(13x2 = 26 % maximal loss; a percentage level recoverable in a growth curve)

 

Also, worth mentioning is the counter human behavior factor when it comes to money. You might think me referring to us overspending versus paying ourselves first in regards to taking advantage of the compound principle which is of value for sure but we are aiming at something else. We are like birds who go back after each seed to a safe distance, to than come for the next seed. In other words, we like to take profits quickly on a deeply ingrained fundamental behavior pattern. We also as a species become very hopeful in bad circumstances which certainly is a great feature installed by nature when it comes to everyday life to overcome obstacles with a positive attitude, but when it comes to investing or speculation these instincts do exactly the opposite of what money principles are thriving on.

 

Let us illustrate

 

If you buy a stock at $ 20 and apply a simple strategy of selling religiously at 19 resulting in a 1$ loss and also with disciple selling at 22 at a profit of $ 2 which results in a risk reward ratio of 1:2 one risks one 1 $ to make 2 $. One could over time actually make a nice profit even so being less than 50% right on the stock picks move (let’s say in a sample size of 20 stock purchases you are 13 times wrong, which equals to loosing 13 times one dollar = -13$, and you are only 7 times right and each of these bets collect $ 2, you make 7 times $ 2 = a $14 profit. So even being a very bad stock picker you still make a profit)

 

Now this sounds too good to be true and it is. Everybody of you who has participated in the stock market knows why. It is extremely difficult to apply this counter intuitive discipline because the ego aches at $21 stock price to be the bird and to cash in early profits of fear these winnings might erode and stock prices might never reach 22. Vice versa when the stock is at 19 instead of simply selling with discipline on the knowledge of this principle, a strong voice inside might scream not to worry and to hold on since prices might reverses from here. There are ways to remedy such behavior and we gladly share , if you would like to find out more, but for now just let us say it is wise to follow the sum of these financial  principles and there are quite a few more.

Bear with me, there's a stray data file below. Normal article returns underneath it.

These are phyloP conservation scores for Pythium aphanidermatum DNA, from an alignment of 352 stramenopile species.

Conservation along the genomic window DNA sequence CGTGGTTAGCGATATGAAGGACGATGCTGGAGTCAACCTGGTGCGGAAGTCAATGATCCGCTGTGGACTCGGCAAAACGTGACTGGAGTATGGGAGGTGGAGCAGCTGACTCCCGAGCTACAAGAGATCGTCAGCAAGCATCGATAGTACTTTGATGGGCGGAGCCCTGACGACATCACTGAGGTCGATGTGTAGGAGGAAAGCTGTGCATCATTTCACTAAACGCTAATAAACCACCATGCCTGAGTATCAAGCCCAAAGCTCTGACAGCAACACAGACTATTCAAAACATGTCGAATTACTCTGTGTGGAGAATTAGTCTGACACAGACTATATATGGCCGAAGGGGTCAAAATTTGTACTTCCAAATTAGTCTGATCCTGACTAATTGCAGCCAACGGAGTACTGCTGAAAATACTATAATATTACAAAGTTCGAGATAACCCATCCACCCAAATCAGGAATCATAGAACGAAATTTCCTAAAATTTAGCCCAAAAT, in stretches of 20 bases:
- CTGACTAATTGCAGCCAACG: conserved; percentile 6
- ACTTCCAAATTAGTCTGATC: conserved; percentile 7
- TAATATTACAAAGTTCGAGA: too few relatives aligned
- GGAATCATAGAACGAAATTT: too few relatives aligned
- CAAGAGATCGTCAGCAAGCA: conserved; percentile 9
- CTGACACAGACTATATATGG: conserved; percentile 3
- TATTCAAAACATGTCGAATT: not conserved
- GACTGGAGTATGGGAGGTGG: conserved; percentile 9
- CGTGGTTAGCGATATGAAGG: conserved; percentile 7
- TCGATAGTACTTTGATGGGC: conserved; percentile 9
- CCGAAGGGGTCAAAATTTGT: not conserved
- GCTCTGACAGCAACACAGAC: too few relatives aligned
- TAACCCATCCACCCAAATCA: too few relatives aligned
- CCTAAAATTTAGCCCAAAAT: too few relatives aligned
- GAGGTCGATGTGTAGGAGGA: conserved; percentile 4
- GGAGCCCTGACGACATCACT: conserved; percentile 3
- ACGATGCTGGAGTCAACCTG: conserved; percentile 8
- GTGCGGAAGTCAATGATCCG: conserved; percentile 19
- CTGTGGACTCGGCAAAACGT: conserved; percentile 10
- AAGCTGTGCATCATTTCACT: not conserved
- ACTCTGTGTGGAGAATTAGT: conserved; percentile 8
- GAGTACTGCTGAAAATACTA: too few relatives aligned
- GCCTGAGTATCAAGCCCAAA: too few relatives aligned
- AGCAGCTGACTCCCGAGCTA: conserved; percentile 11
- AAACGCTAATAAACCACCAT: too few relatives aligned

Financial independence might in a society as we find ourselves to be in right now, where money has become almost a religion, to be a tool of great power to solve the simpler aches of life.

 

 

 

 

 

 

All published information represents the opinion and analysis of Mr Korbinian Koller & his partners, based on data available to him, at the time of writing. Mr. Koller’s opinions are his own and are not a recommendation or an offer to buy or sell securities. Mr. Koller is an independent analyst who receives no compensation of any kind from any groups, individuals or corporations. As trading and investing in any financial markets may involve serious risk of loss, Mr. Koller recommends that you consult with a qualified investment advisor, one licensed by appropriate regulatory agencies in your legal jurisdiction and do your own due diligence and research when making any kind of a transaction with financial ramifications.

 

 

Although a qualified and experienced stock market analyst, Korbinian Koller is not a Registered Securities Advisor. Therefore Mr. Koller’s opinions on the market and stocks can only be construed as a solicitation to buy and sell securities when they are subject to the prior approval and endorsement of a Registered Securities Advisor operating in accordance with the appropriate regulations in your area of jurisdiction. Past results are not necessarily indicative of future results. The passing on and reproduction of this report, analysis or information within the membership area is only legal with a written permission of the author.